Background: In patients with chronic myeloid leukemia (CML), long-term use of tyrosine kinase inhibitors (TKIs) is associated with hematological and non-hematological complications. To investigate the pulmonary complications (pulmonary edema and pulmonary arterial hypertension [PAH]) in CML patients receiving TKIs, we conducted a systematic review and meta-analysis of clinical trials and observational studies.
Methods: We searched MEDLINE, EMBASE and the Cochrane library to May 2015. The studies were included if they enrolled CML patients, used at least one of imatinib, nilotinib, dasatinib, bosutinib and ponatinib, and reported pulmonary effusion or PAH as one of their outcomes. We performed a single proportion meta-analysis for the cumulative incidence of each outcome. Subgroup analysis was carried out based on type of TKI, phase of disease, dosage and line of treatment.
Results: Thirty-nine studies, involving 6562 patients were included in the meta-analysis. The overall cumulative incidence of pleural effusion was 5% (95% confidence interval [CI]; 4.2-5.8, I2=95.9%). Subgroup analysis according to type of TKI revealed that dasatinib was associated with highest incidence of pleural effusion, 26.2% (95%CI; 21.4-31.1) compared to imatinib (0.5%), nilotinib (0.1%), bosutinib (2.1%) and ponatinib (0.3%), Figure 1. Subgroup analysis demonstrated that accelerated/blastic phase, non-first line treatment and higher dose of dasatinib were associated with a higher risk of pleural effusion. There were 7 cohorts reporting PAH. The overall cumulative incidence of pleural effusion was 0.2 per 100 patient year (95% CI; -0.3, I2 =0%) for all TKIs, Figure 2.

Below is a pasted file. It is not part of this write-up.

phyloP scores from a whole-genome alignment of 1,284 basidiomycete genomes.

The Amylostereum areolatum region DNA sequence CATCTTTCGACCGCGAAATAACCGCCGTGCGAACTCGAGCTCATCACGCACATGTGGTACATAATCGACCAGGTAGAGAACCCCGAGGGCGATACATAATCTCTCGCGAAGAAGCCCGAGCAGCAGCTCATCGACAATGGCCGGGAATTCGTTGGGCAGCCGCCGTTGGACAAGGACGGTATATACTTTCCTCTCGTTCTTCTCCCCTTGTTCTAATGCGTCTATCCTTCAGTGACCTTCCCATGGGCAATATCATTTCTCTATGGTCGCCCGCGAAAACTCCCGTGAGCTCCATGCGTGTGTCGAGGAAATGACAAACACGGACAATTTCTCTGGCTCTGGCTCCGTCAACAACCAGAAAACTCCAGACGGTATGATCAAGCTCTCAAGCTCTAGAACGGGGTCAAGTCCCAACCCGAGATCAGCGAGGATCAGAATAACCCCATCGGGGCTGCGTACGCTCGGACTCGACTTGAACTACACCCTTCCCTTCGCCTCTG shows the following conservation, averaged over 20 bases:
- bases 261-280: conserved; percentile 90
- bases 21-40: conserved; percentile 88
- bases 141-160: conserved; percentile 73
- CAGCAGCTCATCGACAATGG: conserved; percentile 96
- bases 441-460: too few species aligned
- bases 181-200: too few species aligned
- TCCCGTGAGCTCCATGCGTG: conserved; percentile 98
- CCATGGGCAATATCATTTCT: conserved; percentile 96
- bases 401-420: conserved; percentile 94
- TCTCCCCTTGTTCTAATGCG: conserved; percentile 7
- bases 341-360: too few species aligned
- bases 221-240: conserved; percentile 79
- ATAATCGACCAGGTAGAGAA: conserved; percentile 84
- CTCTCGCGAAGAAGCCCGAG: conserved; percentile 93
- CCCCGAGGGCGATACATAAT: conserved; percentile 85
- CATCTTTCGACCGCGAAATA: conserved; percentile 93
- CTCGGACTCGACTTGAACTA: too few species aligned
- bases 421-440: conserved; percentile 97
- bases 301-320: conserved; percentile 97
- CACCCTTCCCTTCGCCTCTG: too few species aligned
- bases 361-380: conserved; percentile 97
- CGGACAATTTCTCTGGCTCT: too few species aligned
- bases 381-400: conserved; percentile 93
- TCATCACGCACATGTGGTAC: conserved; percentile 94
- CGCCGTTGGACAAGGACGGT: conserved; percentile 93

Conclusions: Pleural effusion is a frequently found pulmonary complication among CML patients receiving dasatinib. However, PAH is uncommon for TKI treated patients. We recommend a low threshold for performing a chest x-ray in symptomatic patients on dasatinib. Because of the low incidence of PAH, we cannot recommend routine screening for PAH in the absence of highly suspicious symptoms.
No relevant conflicts of interest to declare.
Asterisk with author names denotes non-ASH members.